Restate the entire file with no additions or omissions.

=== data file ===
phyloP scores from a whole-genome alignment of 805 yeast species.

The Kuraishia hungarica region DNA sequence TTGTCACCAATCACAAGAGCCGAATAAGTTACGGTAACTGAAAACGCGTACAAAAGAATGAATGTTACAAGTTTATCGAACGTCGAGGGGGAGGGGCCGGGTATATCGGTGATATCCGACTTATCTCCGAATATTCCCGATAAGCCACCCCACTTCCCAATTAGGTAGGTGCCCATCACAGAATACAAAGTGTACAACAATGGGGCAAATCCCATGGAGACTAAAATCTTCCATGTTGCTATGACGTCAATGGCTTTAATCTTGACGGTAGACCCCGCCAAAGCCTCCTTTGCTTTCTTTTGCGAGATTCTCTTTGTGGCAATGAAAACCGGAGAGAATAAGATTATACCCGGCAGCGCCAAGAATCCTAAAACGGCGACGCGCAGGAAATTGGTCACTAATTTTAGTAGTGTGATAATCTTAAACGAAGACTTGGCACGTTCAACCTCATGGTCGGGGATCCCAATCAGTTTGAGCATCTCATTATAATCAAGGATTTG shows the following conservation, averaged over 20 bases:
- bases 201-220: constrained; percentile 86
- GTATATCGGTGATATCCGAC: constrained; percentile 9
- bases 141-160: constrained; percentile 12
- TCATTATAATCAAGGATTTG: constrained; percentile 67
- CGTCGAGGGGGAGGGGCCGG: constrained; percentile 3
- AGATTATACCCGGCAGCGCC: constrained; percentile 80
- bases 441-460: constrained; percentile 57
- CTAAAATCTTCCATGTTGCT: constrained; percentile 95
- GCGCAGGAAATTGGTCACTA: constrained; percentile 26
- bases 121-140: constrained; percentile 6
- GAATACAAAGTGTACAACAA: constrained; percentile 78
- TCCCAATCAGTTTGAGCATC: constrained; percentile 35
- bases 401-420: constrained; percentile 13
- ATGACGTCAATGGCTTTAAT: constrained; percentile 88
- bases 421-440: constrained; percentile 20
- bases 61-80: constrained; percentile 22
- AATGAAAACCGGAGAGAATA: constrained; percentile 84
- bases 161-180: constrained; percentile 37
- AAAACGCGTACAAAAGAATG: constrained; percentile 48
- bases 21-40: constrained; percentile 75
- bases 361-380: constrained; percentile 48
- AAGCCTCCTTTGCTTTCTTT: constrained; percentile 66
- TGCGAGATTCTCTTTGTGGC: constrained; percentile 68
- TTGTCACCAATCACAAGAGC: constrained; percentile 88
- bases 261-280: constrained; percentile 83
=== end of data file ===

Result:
phyloP scores from a whole-genome alignment of 805 yeast species.

The Kuraishia hungarica region DNA sequence TTGTCACCAATCACAAGAGCCGAATAAGTTACGGTAACTGAAAACGCGTACAAAAGAATGAATGTTACAAGTTTATCGAACGTCGAGGGGGAGGGGCCGGGTATATCGGTGATATCCGACTTATCTCCGAATATTCCCGATAAGCCACCCCACTTCCCAATTAGGTAGGTGCCCATCACAGAATACAAAGTGTACAACAATGGGGCAAATCCCATGGAGACTAAAATCTTCCATGTTGCTATGACGTCAATGGCTTTAATCTTGACGGTAGACCCCGCCAAAGCCTCCTTTGCTTTCTTTTGCGAGATTCTCTTTGTGGCAATGAAAACCGGAGAGAATAAGATTATACCCGGCAGCGCCAAGAATCCTAAAACGGCGACGCGCAGGAAATTGGTCACTAATTTTAGTAGTGTGATAATCTTAAACGAAGACTTGGCACGTTCAACCTCATGGTCGGGGATCCCAATCAGTTTGAGCATCTCATTATAATCAAGGATTTG shows the following conservation, averaged over 20 bases:
- bases 201-220: constrained; percentile 86
- GTATATCGGTGATATCCGAC: constrained; percentile 9
- bases 141-160: constrained; percentile 12
- TCATTATAATCAAGGATTTG: constrained; percentile 67
- CGTCGAGGGGGAGGGGCCGG: constrained; percentile 3
- AGATTATACCCGGCAGCGCC: constrained; percentile 80
- bases 441-460: constrained; percentile 57
- CTAAAATCTTCCATGTTGCT: constrained; percentile 95
- GCGCAGGAAATTGGTCACTA: constrained; percentile 26
- bases 121-140: constrained; percentile 6
- GAATACAAAGTGTACAACAA: constrained; percentile 78
- TCCCAATCAGTTTGAGCATC: constrained; percentile 35
- bases 401-420: constrained; percentile 13
- ATGACGTCAATGGCTTTAAT: constrained; percentile 88
- bases 421-440: constrained; percentile 20
- bases 61-80: constrained; percentile 22
- AATGAAAACCGGAGAGAATA: constrained; percentile 84
- bases 161-180: constrained; percentile 37
- AAAACGCGTACAAAAGAATG: constrained; percentile 48
- bases 21-40: constrained; percentile 75
- bases 361-380: constrained; percentile 48
- AAGCCTCCTTTGCTTTCTTT: constrained; percentile 66
- TGCGAGATTCTCTTTGTGGC: constrained; percentile 68
- TTGTCACCAATCACAAGAGC: constrained; percentile 88
- bases 261-280: constrained; percentile 83